Here's an article with some potentially helpful tips, from About:
...no matter what your reason for living in a small space, you'll undoubtedly have to make some compromises in your decorating, get really organized, and make some adjustments to your lifestyle in order to make everything fit and not feel cramped.
If you're looking for a cozy, intimate space, you're in luck. By using soft, snuggly upholstered pieces, dark, warm tones, and dramatic lighting, your tiny corner can become a wonderful private space.
But if you really feel the need to stretch out in your small space, you can make some decorating changes to make the area look and feel larger without moving any walls! With color, furniture arranging, and interesting lighting, your space won't feel so cramped.
See if some of our tips will work for your small space.
• Clear Out the Clutter
There's nothing that makes a small space feel cramped more than having too much stuff. Work out ways to get collections out of view, organized behind doors, table skirts, or on shelves. With things neatly arranged and out of sight, the space that is in view will feel orderly and open.
• Open the Way
With furniture and accessories blocking the view into a room and out to open spaces, a room will look cramped. By moving furniture out and away from walkways, you'll open up the space and make it feel larger. You can also choose short pieces of furniture like an ottoman, an armless, open chair, or a low table, and place large, tall pieces along a wall rather than out in the open space. If you can see the floor, the room will look larger.
• Chooser Soft, Light Hues
Whereas dark, warm colors make a space feel cozy and intimate, light, cool colors make a space feel open and airy. For optimum effect, select soft tones of blues and greens.
• Use a Monochromatic Color Scheme
Choose colors that are in the same color family and use tone-on-tone woven upholstery fabrics, textured wall finishes, delicate tonal drapery fabrics. Cool colors and delicate warm colors on most surfaces give the room a more open look.
• Coordinate Wall and Furniture Colors Contrasting colors tend to break up a space. Pieces of furniture are less interrupting and tend to blend with the space if they're colored to match the wall color.
• Let in the Light
Any room will look larger if it's well-lit, either by natural light or artificial lighting. Get rid of heavy draperies and open up the windows to let the light of the outdoors into the space. Add more lamps or install track lighting or recessed lighting. (I've found that ample lighting REALLY helps!)
• See-Through Space
By using materials that you can see through, anything beyond will appear farther away. For a tiny bathroom, I got rid of an opaque glass shower enclosure and substituted a clear, frameless one. The room is the same size looks bigger. Now we can see all the way (an extra 3 feet) to the wall at the back of the shower. You can also use glass or lucite for tabletops. With a sturdy base of wood, stone, or metal, the space around the table will open up the view beyond.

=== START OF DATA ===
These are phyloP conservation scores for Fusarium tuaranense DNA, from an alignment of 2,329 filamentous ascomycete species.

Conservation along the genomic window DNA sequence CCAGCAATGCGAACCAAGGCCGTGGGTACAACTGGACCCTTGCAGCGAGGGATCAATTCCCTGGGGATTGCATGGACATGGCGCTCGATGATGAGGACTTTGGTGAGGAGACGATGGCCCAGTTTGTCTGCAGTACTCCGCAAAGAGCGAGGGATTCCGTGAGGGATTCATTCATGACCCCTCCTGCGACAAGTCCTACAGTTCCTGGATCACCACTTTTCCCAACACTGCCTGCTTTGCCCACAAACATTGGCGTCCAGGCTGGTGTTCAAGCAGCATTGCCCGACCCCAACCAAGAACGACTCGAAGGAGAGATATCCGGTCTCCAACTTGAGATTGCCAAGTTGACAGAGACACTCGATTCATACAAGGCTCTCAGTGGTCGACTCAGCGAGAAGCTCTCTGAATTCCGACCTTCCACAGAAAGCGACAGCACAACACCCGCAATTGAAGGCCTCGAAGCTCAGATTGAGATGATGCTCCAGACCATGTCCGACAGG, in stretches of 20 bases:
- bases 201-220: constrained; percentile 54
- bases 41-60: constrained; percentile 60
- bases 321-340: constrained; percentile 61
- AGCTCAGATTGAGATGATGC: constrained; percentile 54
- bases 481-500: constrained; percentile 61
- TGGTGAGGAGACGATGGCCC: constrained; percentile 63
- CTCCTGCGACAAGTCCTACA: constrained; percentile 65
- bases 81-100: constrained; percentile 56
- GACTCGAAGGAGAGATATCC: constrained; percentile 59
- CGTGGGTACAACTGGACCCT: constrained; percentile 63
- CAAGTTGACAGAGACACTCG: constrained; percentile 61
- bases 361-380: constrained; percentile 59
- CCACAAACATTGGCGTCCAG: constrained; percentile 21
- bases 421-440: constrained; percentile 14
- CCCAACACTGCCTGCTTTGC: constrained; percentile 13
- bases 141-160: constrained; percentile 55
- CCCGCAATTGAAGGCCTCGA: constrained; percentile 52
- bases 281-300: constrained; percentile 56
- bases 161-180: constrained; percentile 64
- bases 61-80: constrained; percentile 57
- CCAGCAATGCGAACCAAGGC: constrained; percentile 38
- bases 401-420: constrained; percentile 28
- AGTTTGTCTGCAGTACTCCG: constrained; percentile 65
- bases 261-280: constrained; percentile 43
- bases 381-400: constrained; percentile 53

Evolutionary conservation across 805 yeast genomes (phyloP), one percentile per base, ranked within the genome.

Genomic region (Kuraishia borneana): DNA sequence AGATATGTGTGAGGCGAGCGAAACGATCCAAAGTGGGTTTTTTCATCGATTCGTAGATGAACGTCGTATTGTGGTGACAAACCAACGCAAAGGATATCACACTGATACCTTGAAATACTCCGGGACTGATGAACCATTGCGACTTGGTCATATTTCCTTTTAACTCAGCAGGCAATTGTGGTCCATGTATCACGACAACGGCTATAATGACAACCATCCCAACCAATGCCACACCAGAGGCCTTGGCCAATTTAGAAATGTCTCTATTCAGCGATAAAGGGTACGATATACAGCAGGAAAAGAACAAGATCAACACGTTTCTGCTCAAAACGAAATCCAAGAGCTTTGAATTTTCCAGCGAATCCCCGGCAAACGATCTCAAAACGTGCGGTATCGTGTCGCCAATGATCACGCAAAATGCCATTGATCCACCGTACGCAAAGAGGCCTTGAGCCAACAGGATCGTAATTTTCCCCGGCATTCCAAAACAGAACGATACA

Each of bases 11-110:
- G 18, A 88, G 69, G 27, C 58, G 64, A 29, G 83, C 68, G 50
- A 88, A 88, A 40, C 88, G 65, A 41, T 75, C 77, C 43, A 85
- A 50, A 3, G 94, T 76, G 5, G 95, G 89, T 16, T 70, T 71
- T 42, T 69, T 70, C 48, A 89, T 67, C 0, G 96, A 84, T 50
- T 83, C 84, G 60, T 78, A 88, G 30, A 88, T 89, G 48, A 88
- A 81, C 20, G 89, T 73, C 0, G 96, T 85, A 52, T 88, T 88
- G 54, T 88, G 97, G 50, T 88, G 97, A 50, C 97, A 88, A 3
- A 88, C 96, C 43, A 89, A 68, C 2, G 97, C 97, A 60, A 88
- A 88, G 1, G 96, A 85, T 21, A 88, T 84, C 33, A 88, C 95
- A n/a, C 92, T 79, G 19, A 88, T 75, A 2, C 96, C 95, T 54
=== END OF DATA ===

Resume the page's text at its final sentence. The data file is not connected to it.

• Reflective Surfaces
You might not like the look of a mirrored wall, but you have to admit that it always makes a room look larger. Instead, use a large framed mirror on a wall or stand an over-sized framed mirror against a wall. You'll get the same room-enlarging effect as a mirrored wall, but with more style. The space and the light will be reflected for a more open feeling. Top a coffee table or side table with a piece of beveled plate mirror or have a chest of drawers or bureau covered with custom-cut and installed mirrors.
• Believe It or Not, Bigger Is Better!
Use a few large, simple pieces of furniture or accessories in place of several smaller pieces which would make a small space look cluttered. With open space and large blocks of color, the room will appear to be more calm and comfortable.
• Keep the Upholstery Plain
Select plain colored upholstery for furniture instead of bold plaids, stripes, or prints. Use texture for interest and stick to neutral tones if you can.
• Airy, Light Fabrics
Sheer fabrics allow light to pass through window treatments, bed skirts, table covers, and furniture slipcovers. If you want something other than plain colors, find soft floral vines or simple stripes to keep the look simple.
The above are all good examples of monochromatic palettes...
small is cozy!
All these above images are the homes of Apartment Therapy readers, so being "real spaces," I thought they'd be especially inspiring.
via Apartment Therapy
curtained bookcases hide clutter
So, while not all of these tips will work for you, and you may chose to deviate - they serve as good foundation points to keep in mind. What has worked for you - any great ideas to share? What hasn't worked?
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